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Technology for Meaningful Learning


Technology for Meaningful Learning

This chapter will investigate and explore the various theories and resources on technology tools and meaningful learning.

What is meaningful learning?

What is Meaningful Learning?

Meaningful learning is basically when prior learning and prior experiences are tied into current lessons. Meaningful learning occurs when complex ideas and information are combined with students’ own experiences and prior knowledge to form personal and unique understandings. Learning is meaningful when the student comprehends the relationship of what is being learned to other knowledge. This is in direct contrast with rote learning, which is simply memorizing content but not necessarily learning or understanding the content.

The main characteristics of meaningful learning are that it is active, constructive, intentional, authentic, and cooperative. These terms are defined as follows:

  • Active – learning occurs through interactions with and manipulations of the environment; not sitting passively in desks.
  • Constructive – learning occurs when we reflect on our learning activities in order to assign meaning to them.
  • Intentional – learning occurs when students can identify the learning goals and are aware of their progress toward actively achieving the goals. Providing an advance organizer to students can help to provide students with an overview of the lesson objectives and key ideas.
  • Authentic – learning occurs when context-based, complex, and relative to real-life. Authentic learning is more likely to be used in future contexts.
  • Cooperative – learning occurs through working with others and participating in a learning community (Grabe & Grabe, 2007); technology is particularly helpful for cooperative learning

Meaningful learning can be recognized through various indicators. North Central Regional Educational Laboratory (NCREL) provides a sample of useful indicators to be used as guidelines for planning new instructional activities and lessons and evaluating current instructional methods.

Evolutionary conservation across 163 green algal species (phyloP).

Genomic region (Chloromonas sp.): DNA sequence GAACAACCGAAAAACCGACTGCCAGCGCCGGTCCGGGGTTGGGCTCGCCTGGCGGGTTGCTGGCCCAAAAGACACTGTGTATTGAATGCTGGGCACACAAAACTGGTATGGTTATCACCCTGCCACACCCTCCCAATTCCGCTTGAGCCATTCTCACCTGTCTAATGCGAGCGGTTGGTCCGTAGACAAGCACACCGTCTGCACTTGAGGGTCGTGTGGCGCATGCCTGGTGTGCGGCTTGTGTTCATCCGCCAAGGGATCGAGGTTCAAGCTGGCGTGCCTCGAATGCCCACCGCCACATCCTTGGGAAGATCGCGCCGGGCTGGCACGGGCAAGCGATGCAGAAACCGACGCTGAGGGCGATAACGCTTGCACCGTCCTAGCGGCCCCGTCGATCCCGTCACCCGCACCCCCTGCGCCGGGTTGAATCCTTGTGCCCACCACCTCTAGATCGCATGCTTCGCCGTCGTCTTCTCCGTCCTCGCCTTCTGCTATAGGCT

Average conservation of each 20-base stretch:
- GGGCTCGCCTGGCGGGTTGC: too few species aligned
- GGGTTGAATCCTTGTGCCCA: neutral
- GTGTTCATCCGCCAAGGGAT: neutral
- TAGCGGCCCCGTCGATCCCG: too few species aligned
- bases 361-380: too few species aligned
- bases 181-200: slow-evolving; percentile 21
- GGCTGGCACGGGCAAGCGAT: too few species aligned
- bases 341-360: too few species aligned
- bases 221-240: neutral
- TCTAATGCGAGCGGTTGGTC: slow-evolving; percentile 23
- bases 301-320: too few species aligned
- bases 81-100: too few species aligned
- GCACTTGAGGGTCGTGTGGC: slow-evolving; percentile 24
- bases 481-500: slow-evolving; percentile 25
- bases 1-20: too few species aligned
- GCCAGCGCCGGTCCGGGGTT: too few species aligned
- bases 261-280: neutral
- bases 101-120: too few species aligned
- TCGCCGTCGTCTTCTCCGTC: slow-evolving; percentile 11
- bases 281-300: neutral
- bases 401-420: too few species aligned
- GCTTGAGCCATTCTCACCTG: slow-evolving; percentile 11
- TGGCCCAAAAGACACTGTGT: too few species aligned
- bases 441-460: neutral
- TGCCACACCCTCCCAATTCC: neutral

• Vision – What does meaningful learning look like? Classes of enthusiastic learners collaborating to solve problems and gain understanding. Students responsible for their own learning, actively defining goals and evaluating their own progress.
  • Tasks – Learning tasks are challenging, cross-curricular, and authentic. Often problem-based, collaborative, and time intensive.
  • Assessment – Assessment is ongoing, generative, and equitable for all learners. Students are assessed through diverse performance-based methods which gauge what they know and can do with their knowledge.
  • Instructional Models and Strategies – Instructional strategies are interactive and constructive and involve individual and group models of instruction. Students are interacting with, teaching to, and learning from teachers and peers.
  • Learning Context – The classroom is a learning community that values diversity, fosters empathy, and builds on strengths of each learner. The learning community extends beyond the classroom to families, social communities, and corporate communities.
  • Grouping – Students are collaborating in heterogeneous groups that are reconfigured as needed by the teacher to ensure equitable, learning-centered work.
  • Teacher Roles – The teacher is acting as facilitator, guide, or co-learner. Through these roles the teacher is providing the learning environment for students, coaching students, and co-investigating with students.
  • Student Roles – The students are exploring, discovering, reflecting, teaching, and contributing within the learning environment. Students are interacting with each other and the world, advancing from apprentices to teachers themselves through integrating their knowledge (Jones, B., Valdez, G., Nowakowski, J., & Rasmussen,C., 1994, ¶ 2).

The NCREL provides several tools for planning meaningful lessons ( and evaluating existing lessons (

The next 3 sections will highlight meaningful learning on 3 levels: elementary, middles school, and high school.


“Children derive greater meaning in their school-based academic work from three sources. First, when they are actively engaged in the attempt to make sense of things they experience in school, they are encouraged to be meaning makers. Second, they derive meaning from seeing the relationship of parts to the whole, rather than being left with only parts. Opportunities to connect one concept or one skill to another increase students’ conceptual grasp of what they are doing, whether it involves communication, problem solving, appreciation of artwork, or carrying out projects. Third, they find meaning by connecting new learning experiences to their existing body of knowledge, assumptions, and meanings, much of which is rooted in their upbringing and cultural roots. We refer to teaching that seeks to maximize these three things as ‘teaching for meaning’” (Knapp and Associates, 1995, ¶ 2)

Learning Old Things in New Ways